23. 23. |Financialreport| statement of activities statement of financial position Assets revenue expenses liabilities Net Assets (Fund Balance) Total Assets $ 20,091,143 Total revenue $ 10,157,951 Net investment return $ 652,659 change in net Assets $ 1,727,272 Total net Assets $ 19,372,465 Total liabilities and net Assets $ 20,091,143 Cash $ 277,624 ■ Product Sales $ 6,913,866 ■ Membership $ 4,184,481 Accounts and Other Payables $ 681,726 Unrestricted $ 13,131,243 Girl Scouts–Arizona Cactus-Pine Council, Inc. is an independent, not for profit organization, classified as a 501(c)3 organization by the Internal Revenue Service. This report reflects the audited financial position and activities for the nine months ended September 30, 2012. Investments (short and long term) $ 14,710,261 ■ Camp and Program Fees $ 1,235,476 ■ Program $ 1,342,294 Deferred Income $ 36,952 Board Designation Accounts Receivable $ 618,753 ■ Individual, Corporations and Foundations $ 1,466,660 ■ Community Activity $ 851,579 Arizona Community Foundation $ 2,810,312 Prepaid and Other Expenses $ 160,157 ■ United Way Allocations $ 271,716 ■ Volunteer Support $ 915,046 Property Replacement $ 2,371,511 Inventories $ 338,578 ■ Sale of Scout Equipment to Troops $ 196,714 ■ Management and General $ 722,787 Pension Obligation $ 200,000 Land, Building and Equipment $ 3,985,770 ■ Other $ 73,519 ■ Fundraising $ 1,067,151 Temporarily Restricted $ 859,399 Total liabilities $ 718,678 Total expenses $ 9,083,338 21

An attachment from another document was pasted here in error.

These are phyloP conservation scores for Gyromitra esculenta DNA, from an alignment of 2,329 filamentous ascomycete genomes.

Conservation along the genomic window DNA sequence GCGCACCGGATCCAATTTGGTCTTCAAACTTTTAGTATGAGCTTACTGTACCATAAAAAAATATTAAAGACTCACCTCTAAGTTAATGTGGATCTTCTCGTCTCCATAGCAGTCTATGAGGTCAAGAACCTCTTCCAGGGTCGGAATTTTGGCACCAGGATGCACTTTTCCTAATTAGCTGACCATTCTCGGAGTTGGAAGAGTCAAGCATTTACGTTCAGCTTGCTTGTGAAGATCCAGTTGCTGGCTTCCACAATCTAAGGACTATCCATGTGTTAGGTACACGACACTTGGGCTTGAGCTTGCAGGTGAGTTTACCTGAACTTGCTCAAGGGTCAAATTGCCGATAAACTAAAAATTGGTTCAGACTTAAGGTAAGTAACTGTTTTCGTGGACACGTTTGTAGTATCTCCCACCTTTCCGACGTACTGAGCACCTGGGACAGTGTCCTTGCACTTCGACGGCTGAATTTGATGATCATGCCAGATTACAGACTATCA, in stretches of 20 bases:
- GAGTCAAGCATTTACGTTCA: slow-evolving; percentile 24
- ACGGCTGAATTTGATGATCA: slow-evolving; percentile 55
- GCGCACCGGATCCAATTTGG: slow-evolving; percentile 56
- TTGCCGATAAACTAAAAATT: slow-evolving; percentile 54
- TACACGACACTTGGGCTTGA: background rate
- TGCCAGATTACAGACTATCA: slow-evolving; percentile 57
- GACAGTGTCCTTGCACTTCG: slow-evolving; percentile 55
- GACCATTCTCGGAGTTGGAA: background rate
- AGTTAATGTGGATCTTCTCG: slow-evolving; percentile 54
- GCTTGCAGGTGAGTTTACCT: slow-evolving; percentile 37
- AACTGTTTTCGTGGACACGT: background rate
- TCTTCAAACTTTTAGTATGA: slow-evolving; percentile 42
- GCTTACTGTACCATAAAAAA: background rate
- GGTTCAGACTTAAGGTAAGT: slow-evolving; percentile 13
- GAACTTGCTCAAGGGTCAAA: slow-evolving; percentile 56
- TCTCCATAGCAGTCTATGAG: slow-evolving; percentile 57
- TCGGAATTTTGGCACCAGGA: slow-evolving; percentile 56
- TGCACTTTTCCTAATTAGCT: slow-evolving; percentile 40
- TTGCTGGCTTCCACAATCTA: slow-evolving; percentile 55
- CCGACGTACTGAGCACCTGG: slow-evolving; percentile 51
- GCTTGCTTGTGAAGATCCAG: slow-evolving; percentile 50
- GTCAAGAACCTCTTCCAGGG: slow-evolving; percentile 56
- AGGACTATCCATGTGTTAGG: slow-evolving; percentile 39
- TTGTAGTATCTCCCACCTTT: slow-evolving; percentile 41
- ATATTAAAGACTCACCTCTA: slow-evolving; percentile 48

24. 24. legacy $500,000 - $999,999 Bruce T. Halle Family Foundation Leadership $250,000 - $499,999 The Herberger Foundation Visionary $100,000 - $249,999 Hickey Family Foundation Valley of the Sun United Way Eileen Ward John O. Whiteman Champion $50,000 - $99,999 APS Foundation Gila River Indian Community Girl Scouts of the USA Investor $25,000 - $49,999 Arizona Community Foundation Blue Cross Blue Shield of Arizona Deborah Carstens Intel Volunteer Grant Program The Rim Institute The Weitz Company Gold $10,000 - $24,999 ArmorWorks Enterprises, LLC Cesar Chavez Foundation Penny Emerson Deb Esparza March of Dimes Maricopa County Attorney’s Office Mesa United Way Salt River Pima-Maricopa Indian Community Summer Youth Program Fund The Arizona Republic/12 News Season for Sharing The USAA Foundation, Inc. United Way of Northern Arizona Silver $5,000 - $9,999 Arizona Lottery Arizona State University As You Wish Pottery Best Buy Children’s Foundation Cardinals Charities Cox Communications Dorrance Family Foundation Glenn L. Murray Revocable Trust Holbrook Pyle J.W. Kieckhefer Foundation Janet Kington Lincoln GIVES Maricopa Community Colleges National Bank of Arizona Lesley Newman Cathy Olesen Phoenix Coyotes SCF Arizona Virginia G. Piper Charitable Trust Bronze $2,500 - $4,999 Advantage Emblem Allegra Print & Imaging American Express Arizona Department of Public Safety Bell Steel, Inc. Nita Blose Burch & Cracchiolo PA Central Arizona Project City of Tempe Enterprise Holdings Foundation First Things First Nelson Flint Freeport McMoRan Copper & Gold Foundation Helios Education Foundation L. Roy Papp & Associates Larry H. Miller Charities Navajo United Way Otto & Edna Neely Foundation Phoenix Suns Snell & Wilmer, LLP The Charro Foundation TriWest Healthcare Alliance US Airways WalMart Foundation Wee Care Pediatrics Green $1,000 - $2,499 A.L.Schutzman Company Carol Ackerson American Technology Specialists Arizona Diamondbacks Arizona Womens Education and Employment Bashas’ Corporate Office Betsey Bayless Denise Blommel Burns & McDonnell Engineering Bruce Carr Girl Scouts–Arizona Cactus-Pine Council relies on contributions from individuals, families, small businesses, corporations, foundations, and local United Way campaigns. We are grateful for all donors who support the work of the council. Together, they have a significant impact in strengthening the community. The Girl Scout donor. GSACPC ANNUAL REPORT 201222